“The spirits are not mine,” Mora said. “They come from my plane, but only in ancestry.” She was not a goddess. Neither all-knowing nor all-powerful, she was a being that happened to exist in another plane and have more magic than most– A daimon. The last ker. Legend and time, though, had turned her into a being that responded to Death. And sometimes Life.
“Do what you will,” she said before he continued. “Piques is your land, Clandestina your home, and you are my most beloved Suitor. You do not need my permission, Lord of Death.”
“Will you help?” he asked. She had been wary of Elizabeth since the daughter of the comte had returned to Pierre’s life. Had been jealous even that he had chosen to come back to life after committing suicide (the final of Death’s tests) instead of staying with her in the land of the dead.
“I will not hinder.” She placed a kiss of ice to the nape of his neck, and the weight on the bed vanished. The cold remained.
He made his way to the dining hall. Most of who had accompanied him were left to have meals while rooms were sorted. From guards to those driving the carriages, miscellaneous staff, and other nobles who had been at the castle for his birthday party just two weeks past. He had become ill that evening, through the use of his cræft, and Elizabeth stayed with him and kept him company until he was well. He had in turn asked her to join him for the spring in Piques.
Raising a finger to hush the man that would announce his presence, Pierre Salvador, duc de Piques, walked through the throng of people until he found his student. A gifted boy in healing and similar skills, Wolfram was sitting among a group of boys that helped with the animals.
“Have you heard of this illness?” the duc asked, interrupting some story about the dogs. The young man nodded, though the others seemed unsure of what to do with the duc before them.
“Yes, Your Grace. But I have only heard of it in passing. I do not know the treatment. I have just heard Lord Ophion mention it.” Before being with the duc he had been a student of the royal physician.
Pierre nodded, the tightening of his grip on his cane the only visible sign of discomfort. “Let us go wait for the healers and see if this has been happening in the area. Come along.” Wolfram was not needed, but he was the closest the duc had to a human friend within this party, aside from Lizzy. Thinking about medicine or cræft at least kept his mind occupied and relevant to trying to help her.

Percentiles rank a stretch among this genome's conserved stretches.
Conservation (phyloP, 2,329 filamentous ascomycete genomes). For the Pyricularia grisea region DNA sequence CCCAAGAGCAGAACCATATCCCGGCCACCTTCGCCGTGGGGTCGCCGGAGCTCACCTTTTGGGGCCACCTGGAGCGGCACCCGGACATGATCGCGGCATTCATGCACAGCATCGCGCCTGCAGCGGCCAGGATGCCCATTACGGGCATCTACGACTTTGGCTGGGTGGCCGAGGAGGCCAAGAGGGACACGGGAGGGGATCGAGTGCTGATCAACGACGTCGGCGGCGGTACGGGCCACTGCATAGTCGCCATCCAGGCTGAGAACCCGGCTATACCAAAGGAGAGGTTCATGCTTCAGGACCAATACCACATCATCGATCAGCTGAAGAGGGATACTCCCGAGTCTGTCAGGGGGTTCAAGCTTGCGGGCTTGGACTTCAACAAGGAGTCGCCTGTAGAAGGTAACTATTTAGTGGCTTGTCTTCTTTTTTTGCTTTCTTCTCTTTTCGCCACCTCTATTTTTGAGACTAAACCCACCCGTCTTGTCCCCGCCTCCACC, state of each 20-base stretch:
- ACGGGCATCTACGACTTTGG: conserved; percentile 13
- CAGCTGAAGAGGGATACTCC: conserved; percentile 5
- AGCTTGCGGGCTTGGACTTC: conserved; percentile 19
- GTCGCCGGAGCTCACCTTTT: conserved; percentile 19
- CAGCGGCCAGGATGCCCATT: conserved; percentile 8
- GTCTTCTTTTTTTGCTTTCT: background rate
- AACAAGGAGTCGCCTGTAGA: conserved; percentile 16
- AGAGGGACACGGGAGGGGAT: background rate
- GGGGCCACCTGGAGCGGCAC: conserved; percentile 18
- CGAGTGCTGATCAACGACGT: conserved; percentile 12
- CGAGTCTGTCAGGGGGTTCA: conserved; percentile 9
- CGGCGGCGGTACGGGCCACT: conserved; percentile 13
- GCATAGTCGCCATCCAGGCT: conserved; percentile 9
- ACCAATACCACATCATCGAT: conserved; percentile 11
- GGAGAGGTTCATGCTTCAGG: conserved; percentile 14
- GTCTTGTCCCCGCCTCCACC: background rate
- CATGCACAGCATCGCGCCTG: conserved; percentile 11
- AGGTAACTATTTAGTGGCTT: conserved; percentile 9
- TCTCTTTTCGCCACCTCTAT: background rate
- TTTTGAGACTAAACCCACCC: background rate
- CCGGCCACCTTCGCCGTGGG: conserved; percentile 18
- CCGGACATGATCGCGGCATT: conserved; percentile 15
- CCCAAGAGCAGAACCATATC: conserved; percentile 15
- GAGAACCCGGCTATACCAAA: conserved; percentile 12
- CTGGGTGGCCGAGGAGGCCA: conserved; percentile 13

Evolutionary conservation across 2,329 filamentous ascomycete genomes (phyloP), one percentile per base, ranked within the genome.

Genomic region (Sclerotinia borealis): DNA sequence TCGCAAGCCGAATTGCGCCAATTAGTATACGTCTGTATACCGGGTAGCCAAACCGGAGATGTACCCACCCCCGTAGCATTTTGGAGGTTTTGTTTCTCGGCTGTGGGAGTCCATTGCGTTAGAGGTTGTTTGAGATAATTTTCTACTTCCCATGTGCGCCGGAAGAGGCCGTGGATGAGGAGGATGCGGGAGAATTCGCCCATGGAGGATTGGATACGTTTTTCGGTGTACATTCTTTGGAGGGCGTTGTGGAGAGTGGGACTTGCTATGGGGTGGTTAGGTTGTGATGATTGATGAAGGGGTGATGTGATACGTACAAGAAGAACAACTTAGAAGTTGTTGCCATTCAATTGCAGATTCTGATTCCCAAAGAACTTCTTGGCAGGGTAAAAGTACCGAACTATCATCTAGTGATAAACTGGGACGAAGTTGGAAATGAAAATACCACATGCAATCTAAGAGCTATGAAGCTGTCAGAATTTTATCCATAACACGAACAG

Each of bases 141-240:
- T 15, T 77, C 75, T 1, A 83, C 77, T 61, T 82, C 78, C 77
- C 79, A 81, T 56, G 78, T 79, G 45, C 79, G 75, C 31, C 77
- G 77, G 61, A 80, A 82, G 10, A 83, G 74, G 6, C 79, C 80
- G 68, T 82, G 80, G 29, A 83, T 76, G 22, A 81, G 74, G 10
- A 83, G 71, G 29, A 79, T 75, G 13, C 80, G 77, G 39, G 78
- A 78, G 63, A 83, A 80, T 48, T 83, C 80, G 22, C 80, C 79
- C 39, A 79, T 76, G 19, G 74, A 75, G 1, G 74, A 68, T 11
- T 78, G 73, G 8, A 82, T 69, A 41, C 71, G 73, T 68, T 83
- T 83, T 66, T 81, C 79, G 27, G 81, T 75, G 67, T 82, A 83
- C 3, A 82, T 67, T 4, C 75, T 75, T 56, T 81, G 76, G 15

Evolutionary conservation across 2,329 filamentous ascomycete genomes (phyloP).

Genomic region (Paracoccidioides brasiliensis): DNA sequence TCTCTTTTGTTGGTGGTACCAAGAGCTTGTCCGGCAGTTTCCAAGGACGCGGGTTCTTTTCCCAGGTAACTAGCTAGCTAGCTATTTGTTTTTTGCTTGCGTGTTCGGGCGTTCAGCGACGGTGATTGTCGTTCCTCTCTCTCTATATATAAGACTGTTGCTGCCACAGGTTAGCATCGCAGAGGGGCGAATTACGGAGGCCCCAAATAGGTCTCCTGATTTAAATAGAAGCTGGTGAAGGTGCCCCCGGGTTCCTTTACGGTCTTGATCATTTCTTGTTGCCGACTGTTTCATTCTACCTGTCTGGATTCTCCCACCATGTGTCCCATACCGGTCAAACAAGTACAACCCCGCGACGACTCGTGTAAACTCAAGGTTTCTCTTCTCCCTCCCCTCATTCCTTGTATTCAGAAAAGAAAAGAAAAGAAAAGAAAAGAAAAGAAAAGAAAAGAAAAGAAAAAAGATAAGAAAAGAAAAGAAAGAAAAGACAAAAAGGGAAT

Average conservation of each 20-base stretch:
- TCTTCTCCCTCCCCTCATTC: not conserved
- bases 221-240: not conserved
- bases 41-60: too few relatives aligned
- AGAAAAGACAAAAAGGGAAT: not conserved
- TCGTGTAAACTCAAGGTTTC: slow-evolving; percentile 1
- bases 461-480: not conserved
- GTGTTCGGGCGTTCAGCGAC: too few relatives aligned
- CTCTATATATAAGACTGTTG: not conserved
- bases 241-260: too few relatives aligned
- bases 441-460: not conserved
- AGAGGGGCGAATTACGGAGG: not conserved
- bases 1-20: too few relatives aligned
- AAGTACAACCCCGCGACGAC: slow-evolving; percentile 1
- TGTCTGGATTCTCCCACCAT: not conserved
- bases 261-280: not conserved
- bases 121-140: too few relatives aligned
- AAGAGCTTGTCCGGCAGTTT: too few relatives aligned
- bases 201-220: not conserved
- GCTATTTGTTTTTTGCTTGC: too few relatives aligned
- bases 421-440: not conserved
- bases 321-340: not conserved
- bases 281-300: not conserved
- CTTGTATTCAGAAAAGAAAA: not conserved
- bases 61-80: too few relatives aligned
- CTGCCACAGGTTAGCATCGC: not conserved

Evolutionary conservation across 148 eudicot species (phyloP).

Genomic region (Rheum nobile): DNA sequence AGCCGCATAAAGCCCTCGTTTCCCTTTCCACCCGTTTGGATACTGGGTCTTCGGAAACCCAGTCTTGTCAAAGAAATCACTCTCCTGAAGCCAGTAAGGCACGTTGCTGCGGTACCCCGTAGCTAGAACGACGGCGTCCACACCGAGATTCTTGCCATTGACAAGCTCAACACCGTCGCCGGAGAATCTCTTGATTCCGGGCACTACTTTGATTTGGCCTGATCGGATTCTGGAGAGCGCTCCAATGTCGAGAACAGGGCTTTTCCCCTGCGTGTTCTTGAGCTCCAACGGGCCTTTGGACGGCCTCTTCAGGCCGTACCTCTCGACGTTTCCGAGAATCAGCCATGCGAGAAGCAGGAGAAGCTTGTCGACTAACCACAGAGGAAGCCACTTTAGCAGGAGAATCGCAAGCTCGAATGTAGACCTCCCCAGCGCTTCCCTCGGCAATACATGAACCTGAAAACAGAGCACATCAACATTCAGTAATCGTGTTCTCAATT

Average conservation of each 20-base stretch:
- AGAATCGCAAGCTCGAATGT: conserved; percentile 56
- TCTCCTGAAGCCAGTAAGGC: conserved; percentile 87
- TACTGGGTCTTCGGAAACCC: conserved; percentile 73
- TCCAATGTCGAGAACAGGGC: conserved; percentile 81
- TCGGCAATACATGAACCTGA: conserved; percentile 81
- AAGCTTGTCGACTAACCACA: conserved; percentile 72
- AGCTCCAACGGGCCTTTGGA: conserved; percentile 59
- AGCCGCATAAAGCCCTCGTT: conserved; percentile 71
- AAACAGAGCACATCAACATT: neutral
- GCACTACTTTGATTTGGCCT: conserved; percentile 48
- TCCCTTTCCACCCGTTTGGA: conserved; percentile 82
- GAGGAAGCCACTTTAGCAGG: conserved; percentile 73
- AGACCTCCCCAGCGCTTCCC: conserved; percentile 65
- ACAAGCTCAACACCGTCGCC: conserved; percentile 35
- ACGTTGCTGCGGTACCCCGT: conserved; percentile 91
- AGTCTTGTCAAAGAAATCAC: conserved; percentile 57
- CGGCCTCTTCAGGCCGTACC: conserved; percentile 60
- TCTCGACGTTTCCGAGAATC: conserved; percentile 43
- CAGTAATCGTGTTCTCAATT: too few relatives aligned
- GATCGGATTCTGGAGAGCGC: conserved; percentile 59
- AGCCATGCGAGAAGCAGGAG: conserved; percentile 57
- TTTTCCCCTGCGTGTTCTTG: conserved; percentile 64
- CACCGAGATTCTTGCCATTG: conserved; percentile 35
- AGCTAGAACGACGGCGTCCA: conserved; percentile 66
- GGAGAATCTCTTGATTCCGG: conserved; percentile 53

The food was forgotten, Wolfram standing and attending his lord while leaving behind the others. Several more people offered to come, but Pierre ignored them and walked quickly with only his apprentice.
“What else has Ophion said?”
“It presents with a harsh cough that can lead to blood coming up from the lungs and throat. The few cases he has seen…” Hesitation, and Wolfram did not finish what he was going to say.
“Ended in death,” Pierre said, guessing correctly why the boy would feel uncomfortable sharing this news. “At least death I can cure.”
“Your Grace,” the doctor greeted when he entered the room. After trying to understand the spirits of the illness and failing, Pierre and Wolfram had retired to wait until the physician came.
The duc stood and crossed the room to shake his hand, a gesture from physician to physician and not lord to citizen.
“My beloved is ill,” he began without further introduction. “A harsh cough that leads to bleeding, though whether from the lungs or throat I am not aware. She runs a fever and is weak and pale. She is asleep, though if you need to examine her she may be woken.”
The doctor nodded. “There is no need, Your Grace. I have seen the illness. It is rarer here than in the south of Piques, but it is slowly spreading north. I know of no name for it, but I can describe what is happening. It is an illness that can lay dormant in a human person for many months, if not years. I speculate there are many infected among us, we are merely not ill.”
“And what causes it to become active?”
“The presence of death,” the doctor replied. Pierre remained composed, but Wolfram coughed to hide his intake of breath. The doctor did not pay him any attention.
“How is this treated?” the duc continued.
“I have medicines to treat the cough, the tearing, to keep down the fever– but these only treat the symptoms and not the illness. The afflicted must be surrounded by life. It is early spring, if she has just become ill then perhaps it will not be for long. By next winter I hope to have a better cure in mind.”
They shook hands once more and the doctor left.
She awoke to a gentle hand shaking her shoulder.
“Elizabeth,” a woman’s voice said. “I am here with medicine for you, and dinner.”
Lizzy thanked the nurse, sitting and receiving a cup filled with some concontion that smelt of mint. A dinner tray with soup and a roll was beside her bed.
Her fever must still be high for she thought she saw wings on the woman’s back.
“Thank you,” she said.